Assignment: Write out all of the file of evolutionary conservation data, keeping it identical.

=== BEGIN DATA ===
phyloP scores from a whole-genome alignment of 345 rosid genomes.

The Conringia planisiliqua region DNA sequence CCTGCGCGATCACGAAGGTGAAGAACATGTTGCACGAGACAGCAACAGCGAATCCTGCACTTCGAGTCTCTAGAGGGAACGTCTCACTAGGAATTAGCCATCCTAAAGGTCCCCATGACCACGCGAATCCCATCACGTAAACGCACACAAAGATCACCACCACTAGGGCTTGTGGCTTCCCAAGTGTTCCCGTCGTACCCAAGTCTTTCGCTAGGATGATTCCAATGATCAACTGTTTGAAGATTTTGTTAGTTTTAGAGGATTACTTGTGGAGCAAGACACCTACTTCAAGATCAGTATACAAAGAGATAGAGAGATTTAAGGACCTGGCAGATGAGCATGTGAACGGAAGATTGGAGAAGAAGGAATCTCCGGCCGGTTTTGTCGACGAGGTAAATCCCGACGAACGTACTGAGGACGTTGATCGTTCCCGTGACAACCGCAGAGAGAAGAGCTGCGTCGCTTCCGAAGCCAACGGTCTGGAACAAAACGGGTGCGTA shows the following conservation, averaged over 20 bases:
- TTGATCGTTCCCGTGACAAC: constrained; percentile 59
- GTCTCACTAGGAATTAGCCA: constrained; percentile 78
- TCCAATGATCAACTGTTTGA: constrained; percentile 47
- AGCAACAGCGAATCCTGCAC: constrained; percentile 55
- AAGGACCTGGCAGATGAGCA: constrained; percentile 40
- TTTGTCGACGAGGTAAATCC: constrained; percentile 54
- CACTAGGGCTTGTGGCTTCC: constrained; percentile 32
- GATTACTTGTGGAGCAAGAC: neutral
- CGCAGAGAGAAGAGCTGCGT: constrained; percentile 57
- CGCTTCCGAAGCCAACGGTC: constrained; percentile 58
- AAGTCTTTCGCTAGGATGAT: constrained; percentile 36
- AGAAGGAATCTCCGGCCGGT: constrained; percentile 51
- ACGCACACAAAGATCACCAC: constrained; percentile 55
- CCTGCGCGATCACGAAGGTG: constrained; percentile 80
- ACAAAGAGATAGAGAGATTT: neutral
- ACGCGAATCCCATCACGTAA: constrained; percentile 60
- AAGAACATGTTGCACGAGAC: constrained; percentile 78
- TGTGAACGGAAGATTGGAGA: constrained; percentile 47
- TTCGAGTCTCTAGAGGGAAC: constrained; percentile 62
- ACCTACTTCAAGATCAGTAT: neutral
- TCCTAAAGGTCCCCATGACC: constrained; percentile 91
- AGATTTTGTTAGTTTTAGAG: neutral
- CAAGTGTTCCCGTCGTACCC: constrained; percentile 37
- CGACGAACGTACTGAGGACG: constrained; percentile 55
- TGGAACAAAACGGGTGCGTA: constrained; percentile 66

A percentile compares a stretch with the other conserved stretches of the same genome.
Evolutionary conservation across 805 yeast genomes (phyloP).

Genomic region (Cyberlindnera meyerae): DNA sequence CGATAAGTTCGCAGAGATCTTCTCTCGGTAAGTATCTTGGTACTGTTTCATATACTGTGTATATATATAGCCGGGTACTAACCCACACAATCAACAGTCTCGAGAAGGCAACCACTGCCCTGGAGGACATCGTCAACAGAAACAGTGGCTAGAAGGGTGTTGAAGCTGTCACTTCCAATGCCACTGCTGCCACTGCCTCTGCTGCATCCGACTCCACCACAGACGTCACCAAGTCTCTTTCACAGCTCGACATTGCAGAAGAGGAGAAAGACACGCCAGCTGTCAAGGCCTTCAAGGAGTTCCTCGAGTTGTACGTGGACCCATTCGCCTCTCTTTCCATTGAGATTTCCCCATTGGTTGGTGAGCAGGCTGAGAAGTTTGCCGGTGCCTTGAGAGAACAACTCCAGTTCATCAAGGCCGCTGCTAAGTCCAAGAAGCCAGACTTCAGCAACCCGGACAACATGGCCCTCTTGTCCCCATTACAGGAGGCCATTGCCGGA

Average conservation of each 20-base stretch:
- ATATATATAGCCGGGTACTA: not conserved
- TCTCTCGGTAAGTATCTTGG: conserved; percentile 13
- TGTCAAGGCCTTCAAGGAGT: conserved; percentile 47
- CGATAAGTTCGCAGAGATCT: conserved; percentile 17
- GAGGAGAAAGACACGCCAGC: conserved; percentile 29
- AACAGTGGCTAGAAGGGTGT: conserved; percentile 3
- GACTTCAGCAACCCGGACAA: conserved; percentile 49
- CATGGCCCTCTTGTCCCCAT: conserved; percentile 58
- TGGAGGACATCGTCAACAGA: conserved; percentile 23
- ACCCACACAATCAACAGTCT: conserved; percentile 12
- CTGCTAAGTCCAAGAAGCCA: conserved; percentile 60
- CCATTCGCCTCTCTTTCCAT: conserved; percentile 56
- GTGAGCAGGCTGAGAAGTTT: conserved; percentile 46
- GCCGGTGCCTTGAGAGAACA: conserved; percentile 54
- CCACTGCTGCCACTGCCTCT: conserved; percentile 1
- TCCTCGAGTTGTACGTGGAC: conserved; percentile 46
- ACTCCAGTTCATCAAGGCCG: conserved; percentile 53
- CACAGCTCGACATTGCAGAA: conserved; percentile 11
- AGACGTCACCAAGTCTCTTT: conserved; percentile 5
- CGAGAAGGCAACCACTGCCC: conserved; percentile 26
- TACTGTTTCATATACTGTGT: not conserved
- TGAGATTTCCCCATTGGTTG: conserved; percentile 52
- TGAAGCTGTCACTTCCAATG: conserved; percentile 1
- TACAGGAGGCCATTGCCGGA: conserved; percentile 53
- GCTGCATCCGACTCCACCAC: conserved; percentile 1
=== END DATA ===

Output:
phyloP scores from a whole-genome alignment of 345 rosid genomes.

The Conringia planisiliqua region DNA sequence CCTGCGCGATCACGAAGGTGAAGAACATGTTGCACGAGACAGCAACAGCGAATCCTGCACTTCGAGTCTCTAGAGGGAACGTCTCACTAGGAATTAGCCATCCTAAAGGTCCCCATGACCACGCGAATCCCATCACGTAAACGCACACAAAGATCACCACCACTAGGGCTTGTGGCTTCCCAAGTGTTCCCGTCGTACCCAAGTCTTTCGCTAGGATGATTCCAATGATCAACTGTTTGAAGATTTTGTTAGTTTTAGAGGATTACTTGTGGAGCAAGACACCTACTTCAAGATCAGTATACAAAGAGATAGAGAGATTTAAGGACCTGGCAGATGAGCATGTGAACGGAAGATTGGAGAAGAAGGAATCTCCGGCCGGTTTTGTCGACGAGGTAAATCCCGACGAACGTACTGAGGACGTTGATCGTTCCCGTGACAACCGCAGAGAGAAGAGCTGCGTCGCTTCCGAAGCCAACGGTCTGGAACAAAACGGGTGCGTA shows the following conservation, averaged over 20 bases:
- TTGATCGTTCCCGTGACAAC: constrained; percentile 59
- GTCTCACTAGGAATTAGCCA: constrained; percentile 78
- TCCAATGATCAACTGTTTGA: constrained; percentile 47
- AGCAACAGCGAATCCTGCAC: constrained; percentile 55
- AAGGACCTGGCAGATGAGCA: constrained; percentile 40
- TTTGTCGACGAGGTAAATCC: constrained; percentile 54
- CACTAGGGCTTGTGGCTTCC: constrained; percentile 32
- GATTACTTGTGGAGCAAGAC: neutral
- CGCAGAGAGAAGAGCTGCGT: constrained; percentile 57
- CGCTTCCGAAGCCAACGGTC: constrained; percentile 58
- AAGTCTTTCGCTAGGATGAT: constrained; percentile 36
- AGAAGGAATCTCCGGCCGGT: constrained; percentile 51
- ACGCACACAAAGATCACCAC: constrained; percentile 55
- CCTGCGCGATCACGAAGGTG: constrained; percentile 80
- ACAAAGAGATAGAGAGATTT: neutral
- ACGCGAATCCCATCACGTAA: constrained; percentile 60
- AAGAACATGTTGCACGAGAC: constrained; percentile 78
- TGTGAACGGAAGATTGGAGA: constrained; percentile 47
- TTCGAGTCTCTAGAGGGAAC: constrained; percentile 62
- ACCTACTTCAAGATCAGTAT: neutral
- TCCTAAAGGTCCCCATGACC: constrained; percentile 91
- AGATTTTGTTAGTTTTAGAG: neutral
- CAAGTGTTCCCGTCGTACCC: constrained; percentile 37
- CGACGAACGTACTGAGGACG: constrained; percentile 55
- TGGAACAAAACGGGTGCGTA: constrained; percentile 66

A percentile compares a stretch with the other conserved stretches of the same genome.
Evolutionary conservation across 805 yeast genomes (phyloP).

Genomic region (Cyberlindnera meyerae): DNA sequence CGATAAGTTCGCAGAGATCTTCTCTCGGTAAGTATCTTGGTACTGTTTCATATACTGTGTATATATATAGCCGGGTACTAACCCACACAATCAACAGTCTCGAGAAGGCAACCACTGCCCTGGAGGACATCGTCAACAGAAACAGTGGCTAGAAGGGTGTTGAAGCTGTCACTTCCAATGCCACTGCTGCCACTGCCTCTGCTGCATCCGACTCCACCACAGACGTCACCAAGTCTCTTTCACAGCTCGACATTGCAGAAGAGGAGAAAGACACGCCAGCTGTCAAGGCCTTCAAGGAGTTCCTCGAGTTGTACGTGGACCCATTCGCCTCTCTTTCCATTGAGATTTCCCCATTGGTTGGTGAGCAGGCTGAGAAGTTTGCCGGTGCCTTGAGAGAACAACTCCAGTTCATCAAGGCCGCTGCTAAGTCCAAGAAGCCAGACTTCAGCAACCCGGACAACATGGCCCTCTTGTCCCCATTACAGGAGGCCATTGCCGGA

Average conservation of each 20-base stretch:
- ATATATATAGCCGGGTACTA: not conserved
- TCTCTCGGTAAGTATCTTGG: conserved; percentile 13
- TGTCAAGGCCTTCAAGGAGT: conserved; percentile 47
- CGATAAGTTCGCAGAGATCT: conserved; percentile 17
- GAGGAGAAAGACACGCCAGC: conserved; percentile 29
- AACAGTGGCTAGAAGGGTGT: conserved; percentile 3
- GACTTCAGCAACCCGGACAA: conserved; percentile 49
- CATGGCCCTCTTGTCCCCAT: conserved; percentile 58
- TGGAGGACATCGTCAACAGA: conserved; percentile 23
- ACCCACACAATCAACAGTCT: conserved; percentile 12
- CTGCTAAGTCCAAGAAGCCA: conserved; percentile 60
- CCATTCGCCTCTCTTTCCAT: conserved; percentile 56
- GTGAGCAGGCTGAGAAGTTT: conserved; percentile 46
- GCCGGTGCCTTGAGAGAACA: conserved; percentile 54
- CCACTGCTGCCACTGCCTCT: conserved; percentile 1
- TCCTCGAGTTGTACGTGGAC: conserved; percentile 46
- ACTCCAGTTCATCAAGGCCG: conserved; percentile 53
- CACAGCTCGACATTGCAGAA: conserved; percentile 11
- AGACGTCACCAAGTCTCTTT: conserved; percentile 5
- CGAGAAGGCAACCACTGCCC: conserved; percentile 26
- TACTGTTTCATATACTGTGT: not conserved
- TGAGATTTCCCCATTGGTTG: conserved; percentile 52
- TGAAGCTGTCACTTCCAATG: conserved; percentile 1
- TACAGGAGGCCATTGCCGGA: conserved; percentile 53
- GCTGCATCCGACTCCACCAC: conserved; percentile 1